“(Queen) Victoria had chosen to wear white mostly because it was the perfect colour to highlight the delicate lace — it was not then a conventional colour for brides” — Victoria, by Julia Baird
We can fall into the trap of assuming what was has always been. White for wedding dresses, diamonds for engagement rings, blue for boys, pink for girls.
But many of our long held assumptions are false. For instance:
• White was not a conventional colour for wedding dresses until popularised by Queen Victoria in 1840;
• Diamond engagement rings only became entrenched in the late 1930s after jeweller De Beers ran a marketing campaign based on the four C’s (cut, clarity, colour and carats), later proclaiming “diamonds are forever”; and
• As recently as when my grandfather was born, baby boys were swaddled in pink, and girls in blue. As Earnshaw’s Infants’ Department’s 1918 publication stated: “The generally accepted rule is pink for the boys, and blue for the girls. The reason is that pink, being a more decided and stronger colour, is more suitable for the boy, while blue, which is more delicate and dainty, is prettier for the girl.”
These examples remind us that assumptions — beliefs we’ve held true without question — can lead us astray.
False assumptions undermining behaviour change
Two assumptions in particular have been undermining the ability of many businesses to influence customer behaviour.
The first flawed assumption is that people will do what they say they’ll do. In fact, just because someone tells you they’ll behave in a certain way doesn’t mean they will. For instance, just because you can tell me what it takes to lead a healthy life doesn’t mean you lead such a life, and just because you tell me you will buy my product if it has a certain feature doesn’t mean you will.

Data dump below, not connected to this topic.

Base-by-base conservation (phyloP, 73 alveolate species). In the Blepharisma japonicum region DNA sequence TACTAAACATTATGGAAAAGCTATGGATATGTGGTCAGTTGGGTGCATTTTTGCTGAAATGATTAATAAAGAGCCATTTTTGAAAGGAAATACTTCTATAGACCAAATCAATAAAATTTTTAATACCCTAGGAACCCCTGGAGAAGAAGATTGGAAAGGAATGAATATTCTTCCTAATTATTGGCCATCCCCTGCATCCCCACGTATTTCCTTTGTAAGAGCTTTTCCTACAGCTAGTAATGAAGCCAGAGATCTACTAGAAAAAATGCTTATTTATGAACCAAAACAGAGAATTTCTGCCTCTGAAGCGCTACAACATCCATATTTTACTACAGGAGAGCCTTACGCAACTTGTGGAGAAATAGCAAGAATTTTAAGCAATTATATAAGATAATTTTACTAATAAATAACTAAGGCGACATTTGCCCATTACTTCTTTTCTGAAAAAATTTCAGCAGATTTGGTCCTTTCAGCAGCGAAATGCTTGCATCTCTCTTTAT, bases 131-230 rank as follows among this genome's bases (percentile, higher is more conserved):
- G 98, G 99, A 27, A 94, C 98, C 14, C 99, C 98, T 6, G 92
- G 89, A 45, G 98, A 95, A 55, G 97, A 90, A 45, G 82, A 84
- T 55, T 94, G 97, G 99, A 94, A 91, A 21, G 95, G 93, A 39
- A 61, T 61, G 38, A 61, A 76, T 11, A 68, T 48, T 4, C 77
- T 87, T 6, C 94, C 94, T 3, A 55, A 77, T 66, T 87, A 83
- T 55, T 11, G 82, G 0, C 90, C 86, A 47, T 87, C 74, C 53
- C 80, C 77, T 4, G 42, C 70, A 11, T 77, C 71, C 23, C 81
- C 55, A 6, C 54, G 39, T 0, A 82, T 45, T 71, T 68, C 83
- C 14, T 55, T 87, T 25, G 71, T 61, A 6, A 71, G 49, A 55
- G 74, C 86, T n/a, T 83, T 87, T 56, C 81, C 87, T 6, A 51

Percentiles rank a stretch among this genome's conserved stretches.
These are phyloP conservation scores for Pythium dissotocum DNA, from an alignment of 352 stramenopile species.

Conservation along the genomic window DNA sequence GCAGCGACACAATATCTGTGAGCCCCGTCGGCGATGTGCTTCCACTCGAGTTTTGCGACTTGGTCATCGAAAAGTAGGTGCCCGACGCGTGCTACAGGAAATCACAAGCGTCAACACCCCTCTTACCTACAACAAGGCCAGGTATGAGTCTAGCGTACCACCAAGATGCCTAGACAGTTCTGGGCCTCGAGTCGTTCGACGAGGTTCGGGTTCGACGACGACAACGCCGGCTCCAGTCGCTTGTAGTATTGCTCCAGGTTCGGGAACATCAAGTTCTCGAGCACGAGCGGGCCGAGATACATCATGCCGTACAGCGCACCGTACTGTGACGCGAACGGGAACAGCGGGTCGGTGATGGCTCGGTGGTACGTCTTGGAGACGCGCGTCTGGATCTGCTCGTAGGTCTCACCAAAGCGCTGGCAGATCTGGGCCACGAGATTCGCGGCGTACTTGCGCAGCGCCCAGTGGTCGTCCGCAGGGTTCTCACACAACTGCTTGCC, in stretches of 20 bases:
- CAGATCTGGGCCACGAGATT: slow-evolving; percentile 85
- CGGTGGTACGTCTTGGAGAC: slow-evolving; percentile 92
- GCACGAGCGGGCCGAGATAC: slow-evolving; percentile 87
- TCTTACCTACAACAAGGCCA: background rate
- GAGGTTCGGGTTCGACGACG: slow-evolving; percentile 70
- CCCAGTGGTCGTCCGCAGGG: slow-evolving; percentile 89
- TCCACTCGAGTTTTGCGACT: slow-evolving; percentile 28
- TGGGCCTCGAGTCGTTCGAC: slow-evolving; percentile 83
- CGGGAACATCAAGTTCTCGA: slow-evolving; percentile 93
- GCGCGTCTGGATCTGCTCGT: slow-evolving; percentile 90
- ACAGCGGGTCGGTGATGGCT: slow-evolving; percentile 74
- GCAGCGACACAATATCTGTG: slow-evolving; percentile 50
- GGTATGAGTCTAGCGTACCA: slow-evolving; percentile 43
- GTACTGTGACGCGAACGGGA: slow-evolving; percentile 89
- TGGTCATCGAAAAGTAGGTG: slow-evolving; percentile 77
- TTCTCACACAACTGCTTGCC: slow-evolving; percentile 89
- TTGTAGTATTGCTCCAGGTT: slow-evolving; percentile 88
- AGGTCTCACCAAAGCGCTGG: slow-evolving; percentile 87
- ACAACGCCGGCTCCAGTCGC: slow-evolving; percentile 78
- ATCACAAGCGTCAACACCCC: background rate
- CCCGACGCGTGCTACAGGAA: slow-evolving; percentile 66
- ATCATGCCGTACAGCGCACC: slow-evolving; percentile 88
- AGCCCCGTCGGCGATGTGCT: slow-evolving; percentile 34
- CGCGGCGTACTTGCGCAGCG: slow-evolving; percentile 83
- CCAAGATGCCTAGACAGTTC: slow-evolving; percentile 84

This “say versus do” false assumption affects decision-makers in nearly every industry. According to one report for example, 48% of people said they wanted to switch their health insurance, but only 14% did; 39% of people said they’d switch their mortgage but only 18% bothered; and 36% said it was time to change phone providers, but only 24% took action.
What does this mean? Designing your attempts to change someone’s behaviour on the basis of what they tell you is setting yourself up to fail.
The second flawed assumption is that people are rational. If we were entirely rational beings, we would not need diets or superannuation; we wouldn’t make decisions differently when we were hungry or tired; we would never volunteer to a cause, smoke, drink or procrastinate.
What does this mean? Assuming your customer is a rational being means you will overplay facts and logic and underplay feelings and context. Again, you are setting yourself up to fail.
How to influence more effectively
To influence your customer’s behaviour more effectively, you need to get around the “say versus do” and rational-being assumptions. How? By applying behavioural economics.
Behavioural economics is a field based on observation and experimentation, thus avoiding the issues of “say versus do”, and is predicated on people being non-rational decision-makers. The starting assumption is that we are all flawed, “good enough”, expedient beings whose behaviour is governed by emotion and ease.
The good news is that there is only upside for you, your life and your business by applying behavioural economics. Whatever you are doing now can be improved without spending a fortune or requiring new products or services.
What does applying behavioural economics look like? It’s usually as simple as tweaking language, re-sequencing pricing, rethinking button colours and eliminating points of friction. Websites, pitches, proposals, presentations, letters, emails, store layouts, point of sale materials and phone scripts are just some of the touch points you can improve using behavioural science. Why wait?